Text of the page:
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As LinuxWorld Expo gets under way in Boston on Monday, VARs are eyeing a series of recent developments that are moving the open-source operating system further into the mainstream. Indeed, a broadened focus beyond the OS itself and toward Linux-based applications will be emphasized in keynotes scheduled on Tuesday from Novell CEO Jack Messman, Hewlett-Packard Linux guru Martin Fink, and Computer Associates' new chief executive, John Swainson.

The upshot is that this year, Linux should become a driver for a solid services business, so solution providers would be well-served to position themselves accordingly.

"Expand your addressable wallet," Fink, whose official title is vice president for Linux at HP, advises VARs. "If you're doing only Windows or NetWare, add Linux. Focus your energy on playing a key role in integrating components for your customers. I think there's a huge amount of opportunity for the smaller reseller to take on a major role in integration."

At Novell, a boost for Linux-savvy resellers is upcoming in the form of planned enhancements to the company's PartnerNet programs. In addition, a Linux distribution tuned specifically for the SMB market is in the offing.

Specifically, Novell plans to add to its PartnerNet 2005 program an effort to certify VARs in six technology specialties, which they can use as a drawing card to bring in consulting business. The specialties are resource management, secure-identity management, Web server, and collaboration and network services, plus a general Linux category.

"The biggest benefit is that a reseller will be listed in our partner locator as a specialist," says Starla Cox, Novell's North American channel director.

In a bid to broaden its base of potential customers, Novell is also keyed up about its plans to pursue what it calls "market plays" with its partners in six key vertical areas -- government, education, retail distribution, health care, financial services and manufacturing.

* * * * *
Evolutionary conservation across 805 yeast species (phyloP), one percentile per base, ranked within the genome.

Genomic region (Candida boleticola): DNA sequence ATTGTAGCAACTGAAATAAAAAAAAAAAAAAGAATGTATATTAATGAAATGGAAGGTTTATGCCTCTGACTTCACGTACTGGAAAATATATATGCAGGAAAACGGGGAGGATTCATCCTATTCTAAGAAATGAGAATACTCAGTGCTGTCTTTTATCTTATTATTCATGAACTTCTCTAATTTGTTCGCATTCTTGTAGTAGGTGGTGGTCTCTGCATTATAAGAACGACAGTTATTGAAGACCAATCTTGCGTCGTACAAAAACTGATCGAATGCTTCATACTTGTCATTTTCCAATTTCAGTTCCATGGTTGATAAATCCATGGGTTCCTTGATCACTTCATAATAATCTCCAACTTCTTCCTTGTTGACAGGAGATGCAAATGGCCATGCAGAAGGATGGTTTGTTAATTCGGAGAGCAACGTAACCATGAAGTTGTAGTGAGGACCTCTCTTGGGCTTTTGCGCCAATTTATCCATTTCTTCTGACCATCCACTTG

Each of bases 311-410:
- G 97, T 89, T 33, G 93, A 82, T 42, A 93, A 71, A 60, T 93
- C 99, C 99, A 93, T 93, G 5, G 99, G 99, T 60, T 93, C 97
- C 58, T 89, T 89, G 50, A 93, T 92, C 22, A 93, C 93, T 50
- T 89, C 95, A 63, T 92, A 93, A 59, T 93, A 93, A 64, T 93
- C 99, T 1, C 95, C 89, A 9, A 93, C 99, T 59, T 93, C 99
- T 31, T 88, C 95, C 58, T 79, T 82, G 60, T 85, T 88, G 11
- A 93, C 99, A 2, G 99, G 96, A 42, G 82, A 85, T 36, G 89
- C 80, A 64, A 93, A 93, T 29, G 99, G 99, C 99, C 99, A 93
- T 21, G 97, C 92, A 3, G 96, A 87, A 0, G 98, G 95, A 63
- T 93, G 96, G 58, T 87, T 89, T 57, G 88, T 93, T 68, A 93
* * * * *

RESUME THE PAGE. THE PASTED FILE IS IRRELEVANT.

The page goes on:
"It's not a packaged solution," Cox says. "It's a methodology and a menu of ingredients that would allow a solution provider or a Novell consultant to deliver a set of services and products to meet a customer's specific needs."

In practical terms, the end result will be solutions that comprise an OS, middleware and line-of-business applications. As the effort evolves, Cox says Novell will fine-tune the "plays" and then extend them to the channel, where applicable.

IBM, another vendor with a major Linux presence, also intends to help the channel take advantage of the shift toward open-source applications. Big Blue is porting many of its middleware solutions over to Linux.

"We're seeing Linux being used more and more for industry-specific solutions," says Adam Jollans, the Linux strategy manager for IBM's software group. "It's not just generic file-and-print servers, or even generic ERP applications. It's being used for risk management in financial services and in oil-prospecting clusters. This trend is part of Linux moving up the stack."

Indeed, ISVs of all stripes are rushing to port their applications to Linux. Simultaneously, the LAMP stack (Linux, Apache, MySQL and PHP or Perl) is becoming ubiquitous. The upshot? This year, it won't be as difficult a trick for VARs to start building solid services and consulting businesses around the open-source operating system.

"Educate yourself on the application stack," adds Bill Weinberg, architecture specialist at the Open Source Development Labs, Beaverton, Ore. "There are lots of open-source components you can be integrating."

"Align yourselves with some applications that are complementary to your portfolio," adds Roger Luca, a senior vice president at Mainline Information Systems, an IBM solution provider in Tallahassee, Fla. However, Luca notes that that's easier said than done.

On the applications front, nowhere has Linux received stronger validation than it has via Oracle's success with Linux ports of its database and application server. Oracle says its 2003 Linux revenue, the last year for which it has figures available, rose 360 percent.

"Oracle's coming of age on Linux was an important factor," Luca agrees. And as more such mainstream apps move to Linux, VARs are finding that customers are more receptive to the OS. For example, Luca points to the Idaho State Controller's Office, which, as a customer of Mainline, moved its Notes server to Linux and added in some custom applications.

"It demonstrated that they were confident Linux was enterprise-ready, so they felt comfortable enough to go off and do some business-oriented apps," Luca says.

"Companies are trying to integrate Linux within their current environments," adds Frank Basanta, director of technology at Systems Solutions, a New York-based Linux integrator. "They're not just looking to Linux as a replacement for a file-and-print server. They're starting to look at it for a robust application or a development server."

Certifications also have emerged as an important sales tool that resellers can use to tout their competence to prospective customers. CompTIA, for example, offers the Linux+ Certification, which has become something of an industry standard. Open to individuals with at least six months of practical Linux experience, Linux+ is awarded upon passing a vendor-neutral exam that tests basic knowledge of administration, configuration, networking and troubleshooting.

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